OPINION: Industry’s classic texts remain valid to this day

For this week’s feature (p26) Campaign asked Winston Fletcher to apply his skills as an author to assess the four most influential books written about advertising - books that have changed the way clients go about buying advertising and agencies go about creating it.

For this week’s feature (p26) Campaign asked Winston Fletcher to apply

his skills as an author to assess the four most influential books

written about advertising - books that have changed the way clients go

about buying advertising and agencies go about creating it.



He chose the Hidden Persuaders by Vance Packard, Madison Avenue USA by

Martin Mayer, Confessions of an Advertising Man by David Ogilvy and

Reality in Advertising by Rosser Reeves. The first three of these books

were worldwide bestsellers, and Rosser Reeves’ tome, which set out the

theory of the Unique Selling Proposition, also had a powerful influence.



What these books failed to offer, although each in its way tried, is a

foolproof scientific theory to explain the way advertising works.

Freudian psychology, Packard claimed; added value, Mayer said; the USP,

Reeves wrote; stick to key principles for success, Ogilvy said.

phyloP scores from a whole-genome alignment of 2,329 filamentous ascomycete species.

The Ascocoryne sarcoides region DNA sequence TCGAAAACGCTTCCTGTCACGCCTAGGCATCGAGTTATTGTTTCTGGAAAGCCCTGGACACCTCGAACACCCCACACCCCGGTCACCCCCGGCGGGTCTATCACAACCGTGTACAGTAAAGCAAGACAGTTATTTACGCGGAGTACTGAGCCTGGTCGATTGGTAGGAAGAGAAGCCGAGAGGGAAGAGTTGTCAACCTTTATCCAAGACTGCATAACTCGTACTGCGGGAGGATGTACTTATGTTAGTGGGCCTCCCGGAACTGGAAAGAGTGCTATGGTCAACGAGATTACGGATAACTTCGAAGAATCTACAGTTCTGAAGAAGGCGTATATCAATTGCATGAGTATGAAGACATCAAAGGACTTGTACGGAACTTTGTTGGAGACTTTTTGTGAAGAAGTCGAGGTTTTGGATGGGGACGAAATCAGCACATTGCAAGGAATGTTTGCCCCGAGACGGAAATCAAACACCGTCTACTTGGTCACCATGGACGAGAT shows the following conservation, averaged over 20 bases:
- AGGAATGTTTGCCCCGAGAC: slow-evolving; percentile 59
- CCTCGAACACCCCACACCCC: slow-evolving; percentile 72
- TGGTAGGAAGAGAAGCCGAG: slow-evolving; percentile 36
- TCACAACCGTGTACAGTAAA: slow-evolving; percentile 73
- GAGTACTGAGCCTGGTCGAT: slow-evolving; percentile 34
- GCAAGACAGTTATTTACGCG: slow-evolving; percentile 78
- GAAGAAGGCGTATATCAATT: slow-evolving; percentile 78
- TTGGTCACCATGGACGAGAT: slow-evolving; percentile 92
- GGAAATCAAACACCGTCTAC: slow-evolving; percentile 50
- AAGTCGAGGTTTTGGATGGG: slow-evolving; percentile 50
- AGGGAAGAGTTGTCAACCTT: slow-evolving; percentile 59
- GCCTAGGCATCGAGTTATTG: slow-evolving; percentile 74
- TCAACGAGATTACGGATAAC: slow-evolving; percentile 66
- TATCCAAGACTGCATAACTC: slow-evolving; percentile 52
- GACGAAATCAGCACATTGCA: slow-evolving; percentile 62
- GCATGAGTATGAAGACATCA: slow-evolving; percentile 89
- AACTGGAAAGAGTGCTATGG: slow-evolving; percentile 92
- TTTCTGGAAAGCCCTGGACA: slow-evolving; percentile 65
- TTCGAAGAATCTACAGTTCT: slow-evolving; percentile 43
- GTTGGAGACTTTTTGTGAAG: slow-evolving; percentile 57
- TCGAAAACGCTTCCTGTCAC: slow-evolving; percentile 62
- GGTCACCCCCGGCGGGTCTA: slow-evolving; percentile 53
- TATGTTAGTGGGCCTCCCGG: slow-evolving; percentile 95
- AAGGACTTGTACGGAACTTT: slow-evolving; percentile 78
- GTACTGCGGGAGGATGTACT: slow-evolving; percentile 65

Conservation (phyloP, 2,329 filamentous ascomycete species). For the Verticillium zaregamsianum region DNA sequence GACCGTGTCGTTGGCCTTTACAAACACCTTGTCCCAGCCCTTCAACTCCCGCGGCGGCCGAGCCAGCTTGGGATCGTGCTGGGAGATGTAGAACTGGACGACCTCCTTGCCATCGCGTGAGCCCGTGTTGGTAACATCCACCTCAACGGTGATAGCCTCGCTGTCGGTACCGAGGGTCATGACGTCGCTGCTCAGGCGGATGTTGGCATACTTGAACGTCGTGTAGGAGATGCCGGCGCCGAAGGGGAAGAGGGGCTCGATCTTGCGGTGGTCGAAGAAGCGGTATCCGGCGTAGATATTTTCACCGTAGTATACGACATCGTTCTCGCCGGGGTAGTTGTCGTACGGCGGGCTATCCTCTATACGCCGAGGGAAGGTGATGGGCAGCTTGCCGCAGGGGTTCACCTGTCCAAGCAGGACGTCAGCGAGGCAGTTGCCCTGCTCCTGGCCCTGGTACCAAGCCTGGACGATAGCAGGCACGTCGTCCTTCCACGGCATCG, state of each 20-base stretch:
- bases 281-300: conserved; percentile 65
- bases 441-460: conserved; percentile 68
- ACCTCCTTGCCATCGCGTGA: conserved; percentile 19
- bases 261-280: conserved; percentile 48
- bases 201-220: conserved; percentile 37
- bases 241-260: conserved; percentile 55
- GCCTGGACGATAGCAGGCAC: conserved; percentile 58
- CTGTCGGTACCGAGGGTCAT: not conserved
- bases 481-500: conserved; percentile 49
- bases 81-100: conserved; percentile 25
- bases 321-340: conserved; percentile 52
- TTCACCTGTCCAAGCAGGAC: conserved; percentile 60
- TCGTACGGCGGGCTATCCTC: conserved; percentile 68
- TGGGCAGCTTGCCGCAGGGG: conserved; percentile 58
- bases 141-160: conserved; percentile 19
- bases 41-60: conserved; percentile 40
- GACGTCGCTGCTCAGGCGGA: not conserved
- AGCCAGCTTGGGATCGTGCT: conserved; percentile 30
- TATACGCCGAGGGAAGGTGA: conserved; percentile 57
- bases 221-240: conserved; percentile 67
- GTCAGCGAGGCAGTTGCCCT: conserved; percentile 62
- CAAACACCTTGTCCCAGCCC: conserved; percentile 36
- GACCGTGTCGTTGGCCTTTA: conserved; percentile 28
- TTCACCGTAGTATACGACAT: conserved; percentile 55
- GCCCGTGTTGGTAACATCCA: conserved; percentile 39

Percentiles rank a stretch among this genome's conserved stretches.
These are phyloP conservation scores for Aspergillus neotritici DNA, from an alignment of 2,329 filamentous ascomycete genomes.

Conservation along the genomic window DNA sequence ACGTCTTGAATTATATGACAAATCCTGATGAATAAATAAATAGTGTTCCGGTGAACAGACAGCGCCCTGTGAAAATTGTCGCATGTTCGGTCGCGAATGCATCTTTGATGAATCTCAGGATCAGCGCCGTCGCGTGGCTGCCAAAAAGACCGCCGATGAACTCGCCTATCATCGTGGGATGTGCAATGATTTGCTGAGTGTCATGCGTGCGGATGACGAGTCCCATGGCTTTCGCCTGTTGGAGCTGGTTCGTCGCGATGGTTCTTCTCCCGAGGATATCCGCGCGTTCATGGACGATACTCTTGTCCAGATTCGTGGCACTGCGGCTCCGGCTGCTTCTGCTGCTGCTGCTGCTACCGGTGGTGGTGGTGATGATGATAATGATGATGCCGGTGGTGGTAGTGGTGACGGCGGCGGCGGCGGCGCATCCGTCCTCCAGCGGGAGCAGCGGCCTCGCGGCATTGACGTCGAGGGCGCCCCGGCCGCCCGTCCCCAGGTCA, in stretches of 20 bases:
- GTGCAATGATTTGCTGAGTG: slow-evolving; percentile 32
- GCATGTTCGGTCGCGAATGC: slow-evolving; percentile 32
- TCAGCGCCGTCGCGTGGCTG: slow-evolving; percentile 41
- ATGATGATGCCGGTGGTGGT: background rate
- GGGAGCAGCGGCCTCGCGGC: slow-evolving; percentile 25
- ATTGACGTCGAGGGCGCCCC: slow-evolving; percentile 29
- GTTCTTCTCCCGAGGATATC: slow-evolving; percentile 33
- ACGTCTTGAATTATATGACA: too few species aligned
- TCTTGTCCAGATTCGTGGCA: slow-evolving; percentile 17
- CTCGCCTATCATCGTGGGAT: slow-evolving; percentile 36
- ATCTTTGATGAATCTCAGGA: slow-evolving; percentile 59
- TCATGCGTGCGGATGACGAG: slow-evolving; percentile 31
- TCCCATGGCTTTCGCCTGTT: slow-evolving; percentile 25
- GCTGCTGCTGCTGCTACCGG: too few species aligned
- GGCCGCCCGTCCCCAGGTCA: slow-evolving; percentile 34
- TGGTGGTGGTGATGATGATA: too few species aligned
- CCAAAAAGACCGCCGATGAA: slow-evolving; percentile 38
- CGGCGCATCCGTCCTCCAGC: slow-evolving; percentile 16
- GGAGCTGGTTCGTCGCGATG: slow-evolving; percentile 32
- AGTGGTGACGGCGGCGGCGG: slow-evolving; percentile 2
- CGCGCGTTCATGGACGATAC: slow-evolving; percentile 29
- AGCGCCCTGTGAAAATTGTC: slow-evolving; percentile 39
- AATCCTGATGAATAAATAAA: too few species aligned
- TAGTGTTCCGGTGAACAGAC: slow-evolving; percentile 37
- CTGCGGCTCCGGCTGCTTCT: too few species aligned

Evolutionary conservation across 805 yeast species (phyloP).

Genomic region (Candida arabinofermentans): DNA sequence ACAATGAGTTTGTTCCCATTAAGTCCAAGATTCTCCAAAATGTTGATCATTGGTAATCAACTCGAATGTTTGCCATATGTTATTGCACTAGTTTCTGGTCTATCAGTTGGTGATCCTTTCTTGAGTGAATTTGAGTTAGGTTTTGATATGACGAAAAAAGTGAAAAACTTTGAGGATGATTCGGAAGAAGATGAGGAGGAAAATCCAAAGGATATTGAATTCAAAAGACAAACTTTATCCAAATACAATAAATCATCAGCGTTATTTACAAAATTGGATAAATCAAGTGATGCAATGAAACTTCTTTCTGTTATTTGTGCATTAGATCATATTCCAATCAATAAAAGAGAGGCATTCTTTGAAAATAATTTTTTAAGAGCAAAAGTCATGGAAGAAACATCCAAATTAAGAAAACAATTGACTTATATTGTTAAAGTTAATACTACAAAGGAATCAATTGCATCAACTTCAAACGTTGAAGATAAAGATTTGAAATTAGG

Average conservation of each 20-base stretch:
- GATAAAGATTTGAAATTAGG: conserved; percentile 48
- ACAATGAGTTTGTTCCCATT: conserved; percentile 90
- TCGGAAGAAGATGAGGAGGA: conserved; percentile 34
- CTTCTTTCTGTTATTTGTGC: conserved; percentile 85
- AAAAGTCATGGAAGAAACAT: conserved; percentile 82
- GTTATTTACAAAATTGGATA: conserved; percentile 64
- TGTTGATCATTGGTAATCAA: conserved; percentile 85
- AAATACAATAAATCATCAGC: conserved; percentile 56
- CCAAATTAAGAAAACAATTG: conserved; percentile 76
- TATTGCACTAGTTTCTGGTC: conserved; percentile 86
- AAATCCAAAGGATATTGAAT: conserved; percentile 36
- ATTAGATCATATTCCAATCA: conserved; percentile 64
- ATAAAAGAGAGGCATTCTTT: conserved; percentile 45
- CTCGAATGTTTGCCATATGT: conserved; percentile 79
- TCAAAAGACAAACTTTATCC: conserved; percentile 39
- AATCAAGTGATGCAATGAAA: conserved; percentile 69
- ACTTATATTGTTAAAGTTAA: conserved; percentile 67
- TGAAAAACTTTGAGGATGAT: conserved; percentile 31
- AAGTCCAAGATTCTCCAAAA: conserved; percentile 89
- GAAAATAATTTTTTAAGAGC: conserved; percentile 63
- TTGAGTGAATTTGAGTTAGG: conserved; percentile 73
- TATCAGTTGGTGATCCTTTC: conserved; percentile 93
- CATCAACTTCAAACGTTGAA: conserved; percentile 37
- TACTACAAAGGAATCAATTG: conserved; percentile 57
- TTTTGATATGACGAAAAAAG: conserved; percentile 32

What is significant, as Fletcher notes, is that all four titles were

written in the space of six years and nearly 40 years ago. Perhaps

people dedicate themselves so single-mindedly to getting, keeping and

pleasing clients today that there is no energy left to search for the

next universal theory. Wherever the truth lies, these influential books

should not be dismissed as ancient codswallop by anyone in agencies or

client companies today.



The fact that no other advertising books have had so much impact for

almost four decades has not harmed the quality of the best work, but may

account for the continued lack of respect for advertising shown by

financial directors and company chairmen.



If the industry has not found itself able to produce a single

influential book that explains the power of advertising in 40 years,

perhaps it should not be surprised at the way many senior clients do not

see advertising as a long-term investment -- like people and machinery -

but merely a cost to be justified in this fiscal year.



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